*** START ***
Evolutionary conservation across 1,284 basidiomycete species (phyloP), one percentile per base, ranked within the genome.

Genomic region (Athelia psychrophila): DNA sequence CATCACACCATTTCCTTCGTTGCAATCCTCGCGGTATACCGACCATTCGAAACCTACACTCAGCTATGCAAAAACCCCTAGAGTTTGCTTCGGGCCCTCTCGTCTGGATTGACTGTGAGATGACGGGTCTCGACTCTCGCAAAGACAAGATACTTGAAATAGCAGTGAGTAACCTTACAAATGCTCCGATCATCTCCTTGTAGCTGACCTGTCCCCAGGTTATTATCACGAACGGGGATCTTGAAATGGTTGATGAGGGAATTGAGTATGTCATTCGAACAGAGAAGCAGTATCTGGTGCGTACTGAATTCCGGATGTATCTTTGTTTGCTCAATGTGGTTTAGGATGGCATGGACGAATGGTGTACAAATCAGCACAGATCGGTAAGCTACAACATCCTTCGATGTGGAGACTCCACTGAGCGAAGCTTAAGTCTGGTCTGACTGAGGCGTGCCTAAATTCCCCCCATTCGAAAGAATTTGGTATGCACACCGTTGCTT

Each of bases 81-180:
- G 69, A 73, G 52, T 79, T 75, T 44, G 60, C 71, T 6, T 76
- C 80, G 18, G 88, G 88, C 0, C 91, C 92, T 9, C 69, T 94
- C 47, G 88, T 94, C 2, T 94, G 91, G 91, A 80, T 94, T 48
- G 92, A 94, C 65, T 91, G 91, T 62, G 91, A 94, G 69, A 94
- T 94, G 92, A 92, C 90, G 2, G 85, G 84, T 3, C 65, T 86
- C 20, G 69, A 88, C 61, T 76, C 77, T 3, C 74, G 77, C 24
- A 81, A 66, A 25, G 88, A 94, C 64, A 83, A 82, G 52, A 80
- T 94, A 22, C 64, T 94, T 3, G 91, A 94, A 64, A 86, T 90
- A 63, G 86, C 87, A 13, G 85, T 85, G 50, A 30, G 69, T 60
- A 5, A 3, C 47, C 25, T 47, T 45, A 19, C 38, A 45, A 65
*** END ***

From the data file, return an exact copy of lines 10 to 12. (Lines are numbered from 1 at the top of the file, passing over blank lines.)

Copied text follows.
- A 81, A 66, A 25, G 88, A 94, C 64, A 83, A 82, G 52, A 80
- T 94, A 22, C 64, T 94, T 3, G 91, A 94, A 64, A 86, T 90
- A 63, G 86, C 87, A 13, G 85, T 85, G 50, A 30, G 69, T 60